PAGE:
I don’t know if what I have written would be of any help. Hope so.

 

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Considering that I directly used the original raw files of the takes for the trial I did, I forgot to say and add now that I think that the more care that is taken when shooting for a panorama, the easer the assembling / stitching of the panorama will be for the program and the better the results will be.

In my case, when doing a panorama I prefer to use a lens that delivers no optical distortion or if it being a zoom-lens, using it at a focal lenght in which it does not deliver an optical distortion. I also try to take the photos using a focal length of about and no more than 35 mm for an APS-C sensor (equivalent to 50 mm in a full frame), although very often  I have settled with a much shorter focal length with good results. I think this gives an overall more natural perspective result in relation to what the human eye is used to see and makes thing easer. Although, maybe this is just a prejudice of mine. Another thing I try to do is to rotate the camera pivoting it more or less where in the lens the light rays invert / cross, not in relation to the back of the body of the camera.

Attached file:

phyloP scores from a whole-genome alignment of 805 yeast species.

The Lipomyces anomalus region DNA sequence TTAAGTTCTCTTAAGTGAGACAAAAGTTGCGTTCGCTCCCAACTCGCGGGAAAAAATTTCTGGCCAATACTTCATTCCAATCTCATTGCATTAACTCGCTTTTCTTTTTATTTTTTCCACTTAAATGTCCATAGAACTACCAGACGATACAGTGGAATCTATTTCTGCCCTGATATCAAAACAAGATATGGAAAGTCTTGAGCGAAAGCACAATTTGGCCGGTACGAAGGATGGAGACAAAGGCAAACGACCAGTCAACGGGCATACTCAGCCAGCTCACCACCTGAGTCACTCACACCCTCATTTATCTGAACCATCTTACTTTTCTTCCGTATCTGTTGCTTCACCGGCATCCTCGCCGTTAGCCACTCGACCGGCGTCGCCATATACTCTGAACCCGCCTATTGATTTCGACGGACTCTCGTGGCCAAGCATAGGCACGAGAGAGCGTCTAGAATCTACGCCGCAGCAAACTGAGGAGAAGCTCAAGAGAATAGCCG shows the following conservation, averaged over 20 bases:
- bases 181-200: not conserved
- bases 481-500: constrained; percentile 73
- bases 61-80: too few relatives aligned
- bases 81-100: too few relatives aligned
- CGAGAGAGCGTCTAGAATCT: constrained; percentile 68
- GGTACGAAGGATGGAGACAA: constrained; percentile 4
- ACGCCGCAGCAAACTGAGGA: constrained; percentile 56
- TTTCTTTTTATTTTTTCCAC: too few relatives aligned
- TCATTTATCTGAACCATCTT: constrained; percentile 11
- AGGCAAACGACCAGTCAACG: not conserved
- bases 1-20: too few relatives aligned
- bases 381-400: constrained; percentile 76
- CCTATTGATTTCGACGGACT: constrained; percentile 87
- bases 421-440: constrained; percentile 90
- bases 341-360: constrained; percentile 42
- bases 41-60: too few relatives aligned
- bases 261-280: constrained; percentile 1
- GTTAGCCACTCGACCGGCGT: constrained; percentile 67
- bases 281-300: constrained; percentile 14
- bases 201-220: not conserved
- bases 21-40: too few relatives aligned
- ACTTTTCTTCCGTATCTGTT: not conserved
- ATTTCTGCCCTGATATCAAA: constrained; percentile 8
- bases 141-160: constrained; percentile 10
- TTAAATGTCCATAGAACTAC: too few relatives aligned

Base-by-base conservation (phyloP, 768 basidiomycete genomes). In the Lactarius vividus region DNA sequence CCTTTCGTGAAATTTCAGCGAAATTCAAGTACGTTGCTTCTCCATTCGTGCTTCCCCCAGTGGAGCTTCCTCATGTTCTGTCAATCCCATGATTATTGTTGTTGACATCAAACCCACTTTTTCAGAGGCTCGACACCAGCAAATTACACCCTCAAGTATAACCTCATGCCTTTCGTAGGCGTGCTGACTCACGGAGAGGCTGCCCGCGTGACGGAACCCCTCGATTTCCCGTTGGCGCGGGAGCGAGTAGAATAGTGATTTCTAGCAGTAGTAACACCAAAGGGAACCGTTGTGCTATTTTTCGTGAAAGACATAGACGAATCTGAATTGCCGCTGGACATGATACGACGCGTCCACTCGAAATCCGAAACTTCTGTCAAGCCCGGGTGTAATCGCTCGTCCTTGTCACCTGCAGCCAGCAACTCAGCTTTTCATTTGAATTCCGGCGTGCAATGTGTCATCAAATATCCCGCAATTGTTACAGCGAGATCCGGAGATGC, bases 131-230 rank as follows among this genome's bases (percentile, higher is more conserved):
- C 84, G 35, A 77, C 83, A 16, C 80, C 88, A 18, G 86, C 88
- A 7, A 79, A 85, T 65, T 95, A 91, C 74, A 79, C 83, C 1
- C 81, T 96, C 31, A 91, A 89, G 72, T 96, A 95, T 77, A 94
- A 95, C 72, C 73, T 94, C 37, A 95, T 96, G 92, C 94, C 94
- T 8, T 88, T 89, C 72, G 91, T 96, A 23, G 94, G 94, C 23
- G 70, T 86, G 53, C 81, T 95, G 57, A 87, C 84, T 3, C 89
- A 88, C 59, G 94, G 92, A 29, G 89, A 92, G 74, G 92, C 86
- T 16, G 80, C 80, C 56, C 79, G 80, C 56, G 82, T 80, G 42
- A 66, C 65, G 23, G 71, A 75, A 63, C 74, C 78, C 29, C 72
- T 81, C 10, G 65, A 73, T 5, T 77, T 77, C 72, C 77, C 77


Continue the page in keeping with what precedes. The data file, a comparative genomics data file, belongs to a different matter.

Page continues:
Maybe taking into account things like this might help for a better result when assembling a panorama. Or maybe others have a different experience.

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13 hours ago, AlejandroJ said:

Maybe taking into account things like this might help for a better result when assembling a panorama. Or maybe others have a different experience.